Rural round-up

Brainless idiots’: Mountain bikers criticised over cattle deaths – Marjorie Cook

Mountain bikers have been blasted as “brainless idiots” for causing the deaths of three pregnant cows after ignoring multiple signs and spooking them on a remote Lake Hawea station.

The accident happened last week on a notorious stretch of Dingleburn Station road while station farmers Nick Mead and Tim Lambeth were mustering a herd of 60 pregnant cows.

Nine cows plummeted off the remote Dingleburn Bluff.

Six were able to swim to safety, helped by people in boats. . . 

Compensation management concerns – Toni Williams:

Dairy farmer Laurence Rooney will likely be left with hundreds of thousands of dollars worth of flood-damage on his Winchmore farm and it’s left a bad taste in his mouth.

He predicts the half-a-million-dollar flood clean-up from the May 31 flood will result in a $1m loss of income and no chance of compensation.

The government’s $4million fund pays up to 50% of non-insured damage but only on productive land.

It is not the weather Mr Rooney is frustrated with, it is paying a river rate to Environment Canterbury for river management that he, and a growing number of others, say is not happening. . . 

Innovative woollen plasters company Wool+Aid attracts big guns of Kiwi investors – Marta Steeman:

Lucas Smith’s brainchild, Wool+Aid, making biodegradable woollen plasters and bandages, has attracted the big guns of the local investment world like Sir Stephen Tindall and marketing guru Geoff Ross.

The startup launched five years ago by the then 21-year-old mountain guide has drawn $1.5 million in its first capital raising, valuing the company at about $7m.

Hailing from Tekapo, Smith wants to play his part in reducing the amount of plastic used and protect the environment, taking on the ubiquitous plastic-derived sticking plasters and bandages.

As a mountain guide he was frustrated there was nothing else on offer other than plastic bandages littering the great outdoors. . . 

Helius gains NZ’s first licence to manufacture cannabis medicines :

New Zealand’s largest licenced medicinal cannabis company, Helius Therapeutics, has been issued with the industry’s first GMP (Good Manufacturing Practice) Licence to Manufacture Medicines by MedSafe. It allows the company to begin manufacturing locally made medicines for New Zealand patients.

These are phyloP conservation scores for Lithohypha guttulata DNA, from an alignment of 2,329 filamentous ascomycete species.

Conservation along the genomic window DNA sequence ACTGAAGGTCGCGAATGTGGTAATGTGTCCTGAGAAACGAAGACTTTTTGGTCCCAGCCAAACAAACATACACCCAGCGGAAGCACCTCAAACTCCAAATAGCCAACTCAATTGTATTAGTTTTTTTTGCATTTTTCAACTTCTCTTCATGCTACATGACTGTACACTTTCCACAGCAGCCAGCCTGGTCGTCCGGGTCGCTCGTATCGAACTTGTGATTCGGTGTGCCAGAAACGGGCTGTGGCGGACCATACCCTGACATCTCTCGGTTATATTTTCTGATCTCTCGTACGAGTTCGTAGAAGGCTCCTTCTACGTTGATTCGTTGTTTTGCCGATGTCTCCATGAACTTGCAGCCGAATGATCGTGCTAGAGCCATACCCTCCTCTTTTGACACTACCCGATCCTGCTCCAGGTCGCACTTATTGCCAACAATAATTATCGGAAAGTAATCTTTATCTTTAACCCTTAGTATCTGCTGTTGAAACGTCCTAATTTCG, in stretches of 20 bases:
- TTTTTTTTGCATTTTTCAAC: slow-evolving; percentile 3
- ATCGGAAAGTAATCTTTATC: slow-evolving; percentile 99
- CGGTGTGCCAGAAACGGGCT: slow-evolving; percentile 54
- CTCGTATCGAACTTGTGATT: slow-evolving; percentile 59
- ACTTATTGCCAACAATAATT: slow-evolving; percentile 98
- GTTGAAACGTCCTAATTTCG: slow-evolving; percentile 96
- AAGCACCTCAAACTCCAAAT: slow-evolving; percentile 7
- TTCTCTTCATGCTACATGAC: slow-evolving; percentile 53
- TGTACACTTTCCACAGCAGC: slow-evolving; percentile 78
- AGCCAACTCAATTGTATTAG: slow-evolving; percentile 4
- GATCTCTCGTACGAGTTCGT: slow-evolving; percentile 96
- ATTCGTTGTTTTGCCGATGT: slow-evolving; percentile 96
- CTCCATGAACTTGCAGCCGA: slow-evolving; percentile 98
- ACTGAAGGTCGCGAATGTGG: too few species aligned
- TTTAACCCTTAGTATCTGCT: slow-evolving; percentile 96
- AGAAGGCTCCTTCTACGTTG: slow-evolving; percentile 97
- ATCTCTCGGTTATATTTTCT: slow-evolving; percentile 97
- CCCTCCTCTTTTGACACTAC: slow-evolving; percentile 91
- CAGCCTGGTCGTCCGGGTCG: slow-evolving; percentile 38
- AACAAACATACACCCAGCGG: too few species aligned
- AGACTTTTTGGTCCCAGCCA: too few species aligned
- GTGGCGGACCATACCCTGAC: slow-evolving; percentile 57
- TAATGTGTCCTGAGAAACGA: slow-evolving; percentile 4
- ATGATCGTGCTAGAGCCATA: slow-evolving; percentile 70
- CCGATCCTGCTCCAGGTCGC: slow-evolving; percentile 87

“This is our most significant milestone yet at Helius. The GMP Licence means Helius can now move forward to manufacturing high-quality, affordable Kiwi-made medicinal cannabis products. New Zealand doctors will be able to confidently prescribe in the knowledge that Helius meets stringent quality standards,” says Carmen Doran, Chief Executive of Helius Therapeutics.

Based in Auckland’s East Tamaki, Helius began the rigorous and complex journey for the GMP Licence as a start-up in 2018. Through an international recognition scheme, MedSafe’s latest approval also meets European standards, known as EU-GMP, opening future export possibilities for the 100% privately-owned Kiwi company. . . 

Feds heartened by QEII funding boost:

Federated Farmers is relieved to see the government put more money towards the Queen Elizabeth II Trust, to help landowner endeavours to protect and enhance areas of special native biodiversity on privately owned land.

Conservation Minister Kiri Allan has pledged $8 million to go to the Jobs for Nature programme. This should allow the QEII Trust to increase the number of sites protected by covenants by 264 during the next four years.

Federated Farmers board member and environment spokesperson Chris Allen says Feds has been asking for more help for the Trust for years, and the extra funding is very welcome.

More than 4600 unbreakable covenants have been established since 1977, covering 180,000 hectares of private land. . . 

Fighting fire with fire – Amanda Monthei, Zoeann Murphy , Lo Bénichou , Shikha Subramaniam and Dylan Moriarty :

It’s a clear, sunny spring morning in Seeley Lake, Mont., and 34 firefighters are gathering on a road east of town, drip torches in hand. They are here to set a fire, not stop one.

One of the primary defenses Western land managers have against large uncontrollable wildfires are small controlled fires like the one firefighters are setting this day, May 17.

The greater northwest Montana region has a long familiarity with wildfire, cultural fire and fire suppression. The landscape is peppered with fire lookouts, some staffed, some used for recreation, and all an evocation of a time before aircraft were widely available to spot new fire starts.

The terrain here is like much of Northwest Montana, defined by mountainsides rising steeply from a chain of glacial lakes before giving way to rugged ridgelines, all blanketed with brush and towering swaths of ponderosa pines, Douglas firs and western larches. . . 

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